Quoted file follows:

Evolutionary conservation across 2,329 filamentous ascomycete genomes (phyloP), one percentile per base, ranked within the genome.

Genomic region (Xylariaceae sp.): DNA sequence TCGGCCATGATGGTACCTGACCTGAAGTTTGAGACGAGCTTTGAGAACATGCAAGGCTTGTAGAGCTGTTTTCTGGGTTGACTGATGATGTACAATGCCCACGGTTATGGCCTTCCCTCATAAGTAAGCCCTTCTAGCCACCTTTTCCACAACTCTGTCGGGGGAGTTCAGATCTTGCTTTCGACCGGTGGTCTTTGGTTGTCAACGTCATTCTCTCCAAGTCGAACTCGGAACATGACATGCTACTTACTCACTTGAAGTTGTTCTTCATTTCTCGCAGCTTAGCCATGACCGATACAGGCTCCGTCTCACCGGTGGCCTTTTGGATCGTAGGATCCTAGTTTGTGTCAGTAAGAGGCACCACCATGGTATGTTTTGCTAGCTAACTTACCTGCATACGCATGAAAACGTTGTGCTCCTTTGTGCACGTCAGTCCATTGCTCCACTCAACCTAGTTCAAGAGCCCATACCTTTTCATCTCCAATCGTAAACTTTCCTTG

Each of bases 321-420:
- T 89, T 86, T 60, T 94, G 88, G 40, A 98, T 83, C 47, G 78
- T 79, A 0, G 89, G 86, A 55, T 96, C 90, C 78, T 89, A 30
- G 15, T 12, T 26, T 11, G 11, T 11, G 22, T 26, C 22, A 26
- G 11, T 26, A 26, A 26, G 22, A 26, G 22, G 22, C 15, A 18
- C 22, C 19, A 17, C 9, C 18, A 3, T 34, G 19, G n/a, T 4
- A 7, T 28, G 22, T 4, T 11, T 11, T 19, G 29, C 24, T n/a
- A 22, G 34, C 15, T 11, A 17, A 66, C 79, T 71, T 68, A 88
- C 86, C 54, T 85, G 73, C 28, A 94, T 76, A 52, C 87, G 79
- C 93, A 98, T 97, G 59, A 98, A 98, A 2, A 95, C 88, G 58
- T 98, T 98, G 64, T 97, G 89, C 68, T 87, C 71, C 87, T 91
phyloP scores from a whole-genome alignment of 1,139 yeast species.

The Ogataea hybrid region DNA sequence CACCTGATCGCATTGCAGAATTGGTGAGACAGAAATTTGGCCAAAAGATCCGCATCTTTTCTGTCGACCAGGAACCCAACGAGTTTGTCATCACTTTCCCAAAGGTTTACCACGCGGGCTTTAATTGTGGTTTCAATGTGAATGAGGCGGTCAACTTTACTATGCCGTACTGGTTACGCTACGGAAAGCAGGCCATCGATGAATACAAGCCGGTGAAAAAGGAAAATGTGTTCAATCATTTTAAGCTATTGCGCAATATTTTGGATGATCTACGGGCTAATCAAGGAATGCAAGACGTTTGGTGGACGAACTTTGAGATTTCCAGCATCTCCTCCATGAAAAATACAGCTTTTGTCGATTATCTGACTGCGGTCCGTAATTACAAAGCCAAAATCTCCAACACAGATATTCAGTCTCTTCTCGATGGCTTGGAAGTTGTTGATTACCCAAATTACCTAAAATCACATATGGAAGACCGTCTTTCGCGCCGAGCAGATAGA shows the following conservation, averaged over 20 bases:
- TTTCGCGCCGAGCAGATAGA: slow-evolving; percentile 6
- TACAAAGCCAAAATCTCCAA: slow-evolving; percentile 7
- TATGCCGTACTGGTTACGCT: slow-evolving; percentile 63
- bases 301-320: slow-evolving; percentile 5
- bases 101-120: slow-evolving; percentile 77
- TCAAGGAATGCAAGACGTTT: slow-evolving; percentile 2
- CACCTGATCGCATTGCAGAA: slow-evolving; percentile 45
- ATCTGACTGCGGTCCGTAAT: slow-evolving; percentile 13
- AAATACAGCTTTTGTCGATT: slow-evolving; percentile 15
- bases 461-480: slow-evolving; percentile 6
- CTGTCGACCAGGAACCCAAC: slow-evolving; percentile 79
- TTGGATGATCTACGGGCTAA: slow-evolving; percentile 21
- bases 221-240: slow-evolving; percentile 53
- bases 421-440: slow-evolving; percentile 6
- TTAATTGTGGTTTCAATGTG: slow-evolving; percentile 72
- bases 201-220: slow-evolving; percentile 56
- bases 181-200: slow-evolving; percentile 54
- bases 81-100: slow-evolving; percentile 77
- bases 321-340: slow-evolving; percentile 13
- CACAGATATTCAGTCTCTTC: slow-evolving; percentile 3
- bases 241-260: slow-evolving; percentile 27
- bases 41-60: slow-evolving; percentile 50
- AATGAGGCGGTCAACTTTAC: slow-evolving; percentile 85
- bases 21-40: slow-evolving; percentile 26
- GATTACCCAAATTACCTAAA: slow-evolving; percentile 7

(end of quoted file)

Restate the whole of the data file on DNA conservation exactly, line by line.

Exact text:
Evolutionary conservation across 2,329 filamentous ascomycete genomes (phyloP), one percentile per base, ranked within the genome.

Genomic region (Xylariaceae sp.): DNA sequence TCGGCCATGATGGTACCTGACCTGAAGTTTGAGACGAGCTTTGAGAACATGCAAGGCTTGTAGAGCTGTTTTCTGGGTTGACTGATGATGTACAATGCCCACGGTTATGGCCTTCCCTCATAAGTAAGCCCTTCTAGCCACCTTTTCCACAACTCTGTCGGGGGAGTTCAGATCTTGCTTTCGACCGGTGGTCTTTGGTTGTCAACGTCATTCTCTCCAAGTCGAACTCGGAACATGACATGCTACTTACTCACTTGAAGTTGTTCTTCATTTCTCGCAGCTTAGCCATGACCGATACAGGCTCCGTCTCACCGGTGGCCTTTTGGATCGTAGGATCCTAGTTTGTGTCAGTAAGAGGCACCACCATGGTATGTTTTGCTAGCTAACTTACCTGCATACGCATGAAAACGTTGTGCTCCTTTGTGCACGTCAGTCCATTGCTCCACTCAACCTAGTTCAAGAGCCCATACCTTTTCATCTCCAATCGTAAACTTTCCTTG

Each of bases 321-420:
- T 89, T 86, T 60, T 94, G 88, G 40, A 98, T 83, C 47, G 78
- T 79, A 0, G 89, G 86, A 55, T 96, C 90, C 78, T 89, A 30
- G 15, T 12, T 26, T 11, G 11, T 11, G 22, T 26, C 22, A 26
- G 11, T 26, A 26, A 26, G 22, A 26, G 22, G 22, C 15, A 18
- C 22, C 19, A 17, C 9, C 18, A 3, T 34, G 19, G n/a, T 4
- A 7, T 28, G 22, T 4, T 11, T 11, T 19, G 29, C 24, T n/a
- A 22, G 34, C 15, T 11, A 17, A 66, C 79, T 71, T 68, A 88
- C 86, C 54, T 85, G 73, C 28, A 94, T 76, A 52, C 87, G 79
- C 93, A 98, T 97, G 59, A 98, A 98, A 2, A 95, C 88, G 58
- T 98, T 98, G 64, T 97, G 89, C 68, T 87, C 71, C 87, T 91
phyloP scores from a whole-genome alignment of 1,139 yeast species.

The Ogataea hybrid region DNA sequence CACCTGATCGCATTGCAGAATTGGTGAGACAGAAATTTGGCCAAAAGATCCGCATCTTTTCTGTCGACCAGGAACCCAACGAGTTTGTCATCACTTTCCCAAAGGTTTACCACGCGGGCTTTAATTGTGGTTTCAATGTGAATGAGGCGGTCAACTTTACTATGCCGTACTGGTTACGCTACGGAAAGCAGGCCATCGATGAATACAAGCCGGTGAAAAAGGAAAATGTGTTCAATCATTTTAAGCTATTGCGCAATATTTTGGATGATCTACGGGCTAATCAAGGAATGCAAGACGTTTGGTGGACGAACTTTGAGATTTCCAGCATCTCCTCCATGAAAAATACAGCTTTTGTCGATTATCTGACTGCGGTCCGTAATTACAAAGCCAAAATCTCCAACACAGATATTCAGTCTCTTCTCGATGGCTTGGAAGTTGTTGATTACCCAAATTACCTAAAATCACATATGGAAGACCGTCTTTCGCGCCGAGCAGATAGA shows the following conservation, averaged over 20 bases:
- TTTCGCGCCGAGCAGATAGA: slow-evolving; percentile 6
- TACAAAGCCAAAATCTCCAA: slow-evolving; percentile 7
- TATGCCGTACTGGTTACGCT: slow-evolving; percentile 63
- bases 301-320: slow-evolving; percentile 5
- bases 101-120: slow-evolving; percentile 77
- TCAAGGAATGCAAGACGTTT: slow-evolving; percentile 2
- CACCTGATCGCATTGCAGAA: slow-evolving; percentile 45
- ATCTGACTGCGGTCCGTAAT: slow-evolving; percentile 13
- AAATACAGCTTTTGTCGATT: slow-evolving; percentile 15
- bases 461-480: slow-evolving; percentile 6
- CTGTCGACCAGGAACCCAAC: slow-evolving; percentile 79
- TTGGATGATCTACGGGCTAA: slow-evolving; percentile 21
- bases 221-240: slow-evolving; percentile 53
- bases 421-440: slow-evolving; percentile 6
- TTAATTGTGGTTTCAATGTG: slow-evolving; percentile 72
- bases 201-220: slow-evolving; percentile 56
- bases 181-200: slow-evolving; percentile 54
- bases 81-100: slow-evolving; percentile 77
- bases 321-340: slow-evolving; percentile 13
- CACAGATATTCAGTCTCTTC: slow-evolving; percentile 3
- bases 241-260: slow-evolving; percentile 27
- bases 41-60: slow-evolving; percentile 50
- AATGAGGCGGTCAACTTTAC: slow-evolving; percentile 85
- bases 21-40: slow-evolving; percentile 26
- GATTACCCAAATTACCTAAA: slow-evolving; percentile 7